Sunlight wants to update our reporting on NJEA funding for local school board races. In Wayne, Sparta, Ringwood and Old Bridge, the NJEA’s traditional PAC, NJEA PAC, is helping to tilt school board races in favor of union-friendly candidates with $35,100 in direct donations. Added to this is the $205,234 we know was spent by the NJEA’s Super PAC, Garden State Forward. That’s over $240,000 that parents running against the union-endorsed slates cannot hope to match. It’s an uneven playing field, just as the NJEA would wish.
WAYNE: $24,600 for the United Not Divided slate of Stacy Scher, Jacob Van Lunen and Suzanne Pudup. Wayne is the district where NJEA President Sean Spiller is a teacher, so it’s a high profile school district for the NJEA and its leadership. Unsurprisingly, the Wayne Education Association endorsed the United Not Divided slate. Scher is a current teacher and and Pudup a retired one, and are presumably NJEA members. We suppose Wayne can decide whether it wants conflicted members on its school board, but $24,600 is a lot of money for a school board race and it’s highly unlikely the other candidates have this sort of financial support.
SPARTA: $6,000 for the Advocating For All slate of Kaitlin Gagnon, Jennifer Grana, Jessica Nelson, Davina Daura, Dana Gulino and Tammy Mongon. The slate has been endorsed by the Sparta Education Association. Grana and Mongon are teachers and presumably NJEA members. One thing is for sure: Advocating For All has a slick, multi-functional website and such websites cost money, so the NJEA money is having a real impact.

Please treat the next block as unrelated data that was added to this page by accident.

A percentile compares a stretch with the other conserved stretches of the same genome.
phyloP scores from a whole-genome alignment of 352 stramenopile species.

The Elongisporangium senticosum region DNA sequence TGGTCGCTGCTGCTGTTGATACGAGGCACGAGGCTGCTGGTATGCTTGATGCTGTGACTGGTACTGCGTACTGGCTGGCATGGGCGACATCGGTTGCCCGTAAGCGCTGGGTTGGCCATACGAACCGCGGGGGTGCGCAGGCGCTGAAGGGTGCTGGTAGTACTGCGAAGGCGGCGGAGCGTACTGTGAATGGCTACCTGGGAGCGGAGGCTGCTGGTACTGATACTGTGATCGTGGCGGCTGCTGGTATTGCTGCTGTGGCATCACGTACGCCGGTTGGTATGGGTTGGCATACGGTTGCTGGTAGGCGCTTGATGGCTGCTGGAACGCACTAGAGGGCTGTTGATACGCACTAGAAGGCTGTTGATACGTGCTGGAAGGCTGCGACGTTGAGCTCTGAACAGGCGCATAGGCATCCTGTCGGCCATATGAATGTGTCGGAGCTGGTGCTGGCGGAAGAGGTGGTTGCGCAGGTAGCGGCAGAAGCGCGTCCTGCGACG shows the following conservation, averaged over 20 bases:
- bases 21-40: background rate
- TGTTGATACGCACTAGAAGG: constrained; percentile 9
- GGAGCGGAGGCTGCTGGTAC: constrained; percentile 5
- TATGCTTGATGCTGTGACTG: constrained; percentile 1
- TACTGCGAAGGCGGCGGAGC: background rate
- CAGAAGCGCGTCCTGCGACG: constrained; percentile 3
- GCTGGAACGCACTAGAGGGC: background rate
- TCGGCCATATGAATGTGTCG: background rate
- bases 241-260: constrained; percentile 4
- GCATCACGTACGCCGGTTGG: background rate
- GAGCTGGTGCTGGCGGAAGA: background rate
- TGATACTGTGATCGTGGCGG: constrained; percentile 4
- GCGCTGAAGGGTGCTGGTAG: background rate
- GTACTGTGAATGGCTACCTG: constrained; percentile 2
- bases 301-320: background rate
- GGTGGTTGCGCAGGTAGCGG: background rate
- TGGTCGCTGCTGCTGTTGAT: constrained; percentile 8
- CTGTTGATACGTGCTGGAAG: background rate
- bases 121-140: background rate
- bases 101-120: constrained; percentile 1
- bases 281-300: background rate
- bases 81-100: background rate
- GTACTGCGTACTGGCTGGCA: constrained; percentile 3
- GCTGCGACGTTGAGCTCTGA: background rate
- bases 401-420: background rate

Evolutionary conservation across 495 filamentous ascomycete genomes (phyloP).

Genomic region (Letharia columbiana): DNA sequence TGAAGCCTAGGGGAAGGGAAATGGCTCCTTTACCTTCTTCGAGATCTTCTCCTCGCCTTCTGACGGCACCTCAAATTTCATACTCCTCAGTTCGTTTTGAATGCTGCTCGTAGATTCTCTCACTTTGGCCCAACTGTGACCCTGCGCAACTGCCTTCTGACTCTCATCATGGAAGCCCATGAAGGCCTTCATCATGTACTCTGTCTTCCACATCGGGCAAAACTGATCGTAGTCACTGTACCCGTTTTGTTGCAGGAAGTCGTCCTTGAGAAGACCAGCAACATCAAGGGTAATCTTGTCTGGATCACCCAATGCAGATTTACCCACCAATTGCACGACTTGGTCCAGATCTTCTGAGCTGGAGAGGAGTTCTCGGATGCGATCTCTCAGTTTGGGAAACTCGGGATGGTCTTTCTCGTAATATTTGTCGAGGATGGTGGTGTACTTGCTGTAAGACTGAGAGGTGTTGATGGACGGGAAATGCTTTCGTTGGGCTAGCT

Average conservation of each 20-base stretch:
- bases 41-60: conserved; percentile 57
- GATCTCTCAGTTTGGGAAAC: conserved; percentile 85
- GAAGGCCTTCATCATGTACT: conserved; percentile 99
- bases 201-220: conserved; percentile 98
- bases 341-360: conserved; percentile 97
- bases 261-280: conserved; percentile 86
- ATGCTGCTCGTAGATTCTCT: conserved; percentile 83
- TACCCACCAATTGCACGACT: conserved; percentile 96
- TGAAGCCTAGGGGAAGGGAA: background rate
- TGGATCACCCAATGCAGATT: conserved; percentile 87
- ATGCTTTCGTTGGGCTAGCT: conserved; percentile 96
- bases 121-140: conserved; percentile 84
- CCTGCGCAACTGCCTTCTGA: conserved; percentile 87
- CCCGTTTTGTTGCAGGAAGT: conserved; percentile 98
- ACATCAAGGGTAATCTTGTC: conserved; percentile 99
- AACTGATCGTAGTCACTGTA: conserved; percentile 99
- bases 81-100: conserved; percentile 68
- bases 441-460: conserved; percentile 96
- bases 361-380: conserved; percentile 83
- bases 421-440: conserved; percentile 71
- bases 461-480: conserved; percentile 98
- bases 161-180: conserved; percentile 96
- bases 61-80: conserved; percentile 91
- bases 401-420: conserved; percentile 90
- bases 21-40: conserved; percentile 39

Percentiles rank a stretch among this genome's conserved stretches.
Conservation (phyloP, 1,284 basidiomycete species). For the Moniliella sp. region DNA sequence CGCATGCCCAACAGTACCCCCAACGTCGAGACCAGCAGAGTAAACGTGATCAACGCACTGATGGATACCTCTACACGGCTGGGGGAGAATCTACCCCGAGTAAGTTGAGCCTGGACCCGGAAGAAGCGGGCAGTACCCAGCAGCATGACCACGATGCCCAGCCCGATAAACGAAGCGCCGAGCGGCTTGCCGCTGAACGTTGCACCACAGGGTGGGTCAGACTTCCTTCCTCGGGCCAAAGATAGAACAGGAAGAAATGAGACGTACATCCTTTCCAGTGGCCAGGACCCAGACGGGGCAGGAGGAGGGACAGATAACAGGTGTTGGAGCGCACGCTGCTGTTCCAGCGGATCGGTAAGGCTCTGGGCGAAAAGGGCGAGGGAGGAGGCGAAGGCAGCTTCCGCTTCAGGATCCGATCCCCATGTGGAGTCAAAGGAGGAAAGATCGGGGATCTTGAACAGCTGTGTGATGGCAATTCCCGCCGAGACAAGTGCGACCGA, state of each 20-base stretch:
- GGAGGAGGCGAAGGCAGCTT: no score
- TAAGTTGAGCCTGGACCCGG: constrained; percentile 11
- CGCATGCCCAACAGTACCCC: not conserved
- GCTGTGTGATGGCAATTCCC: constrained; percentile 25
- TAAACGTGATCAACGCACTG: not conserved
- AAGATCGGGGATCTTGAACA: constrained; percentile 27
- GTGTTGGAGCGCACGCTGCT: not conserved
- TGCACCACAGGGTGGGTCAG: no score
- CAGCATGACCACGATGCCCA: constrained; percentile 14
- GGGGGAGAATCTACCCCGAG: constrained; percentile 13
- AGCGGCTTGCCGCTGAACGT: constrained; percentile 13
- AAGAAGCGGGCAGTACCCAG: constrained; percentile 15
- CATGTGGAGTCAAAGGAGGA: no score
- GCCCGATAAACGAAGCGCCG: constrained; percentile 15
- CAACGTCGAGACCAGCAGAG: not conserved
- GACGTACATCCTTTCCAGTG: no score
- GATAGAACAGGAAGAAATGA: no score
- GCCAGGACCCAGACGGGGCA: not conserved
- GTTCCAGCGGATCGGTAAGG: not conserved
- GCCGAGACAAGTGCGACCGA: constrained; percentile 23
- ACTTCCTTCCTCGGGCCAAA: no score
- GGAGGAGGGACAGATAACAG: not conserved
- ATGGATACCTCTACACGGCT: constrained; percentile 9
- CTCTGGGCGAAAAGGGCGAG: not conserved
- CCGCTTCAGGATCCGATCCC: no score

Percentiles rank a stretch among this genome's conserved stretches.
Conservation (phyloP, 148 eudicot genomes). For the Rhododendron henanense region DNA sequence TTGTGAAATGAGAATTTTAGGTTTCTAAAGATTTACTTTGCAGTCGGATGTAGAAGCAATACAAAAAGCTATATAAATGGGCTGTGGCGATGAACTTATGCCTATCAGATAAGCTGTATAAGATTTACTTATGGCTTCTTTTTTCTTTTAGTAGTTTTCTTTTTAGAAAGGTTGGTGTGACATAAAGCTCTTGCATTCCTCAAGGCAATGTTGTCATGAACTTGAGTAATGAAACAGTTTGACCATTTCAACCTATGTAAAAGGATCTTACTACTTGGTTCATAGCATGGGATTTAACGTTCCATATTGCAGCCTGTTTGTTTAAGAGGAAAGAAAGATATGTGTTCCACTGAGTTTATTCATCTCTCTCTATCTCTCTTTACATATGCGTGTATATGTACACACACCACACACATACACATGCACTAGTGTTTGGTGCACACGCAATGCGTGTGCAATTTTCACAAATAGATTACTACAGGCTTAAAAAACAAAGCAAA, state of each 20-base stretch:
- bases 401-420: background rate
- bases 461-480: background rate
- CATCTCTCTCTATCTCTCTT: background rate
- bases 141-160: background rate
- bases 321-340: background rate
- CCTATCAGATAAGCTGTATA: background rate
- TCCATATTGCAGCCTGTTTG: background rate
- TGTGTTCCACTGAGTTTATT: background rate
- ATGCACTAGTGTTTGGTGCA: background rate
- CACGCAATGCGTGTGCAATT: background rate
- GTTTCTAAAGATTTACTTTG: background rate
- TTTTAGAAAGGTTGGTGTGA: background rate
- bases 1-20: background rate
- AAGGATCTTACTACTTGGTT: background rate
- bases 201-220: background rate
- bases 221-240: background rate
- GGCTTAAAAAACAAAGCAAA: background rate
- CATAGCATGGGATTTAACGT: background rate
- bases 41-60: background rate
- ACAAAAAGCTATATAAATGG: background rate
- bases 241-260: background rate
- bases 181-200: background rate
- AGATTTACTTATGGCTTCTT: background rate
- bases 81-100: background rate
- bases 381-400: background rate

RINGWOOD: $3,000 for the Expect More slate of Shane King, Dawn Savastano and Theresa Struck. While none are teachers, King’s wife is a teacher, Struck’s husband is a retired teacher and Savastano is a school administrator. The slate has its own website, which gives in an advantage over candidates who cannot afford one.
OLD BRIDGE: $1,500 for the slate of Jen D’Antuono, Marjory Jodrey and Lance Hilfman, which was endorsed by the Old Bridge Education Association. Jodrey is a former teacher and Hilfman a current one and presumably an NJEA member. Again, $1,500 can go a long way in small-budget, local elections.
This amounts to $35,100 of NJEA PAC money, which must be added to the $205,234 that the NJEA’s Super PAC, Garden State Forward, is spending. Due to inadequate disclosure, we do not know where Garden State Forward is spending the money, but we do know that, all told, the NJEA is pumping over $240,000 into New Jersey school board races. And this does not account for the efforts of NJEA “volunteers” — even from outside the district — who help get out the vote for union-endorsed candidates. Given the descriptions above, New Jersey citizens can be sure that all this money and support is backing union-friendly candidates, often with ties to the NJEA, who, if victorious, will help shape school board policies and budgets for years to come.
But New Jersey citizens should ask themselves whether it’s healthy to have a deep-pocketed, state-level special interest swoop in to dominate local elections wherever it feels the need. Parents who run for school board usually lack outside support and often self-fund their campaigns, so a few thousand dollars can make a big difference. Altogether, it makes for an uneven playing field. Just as the NJEA would wish.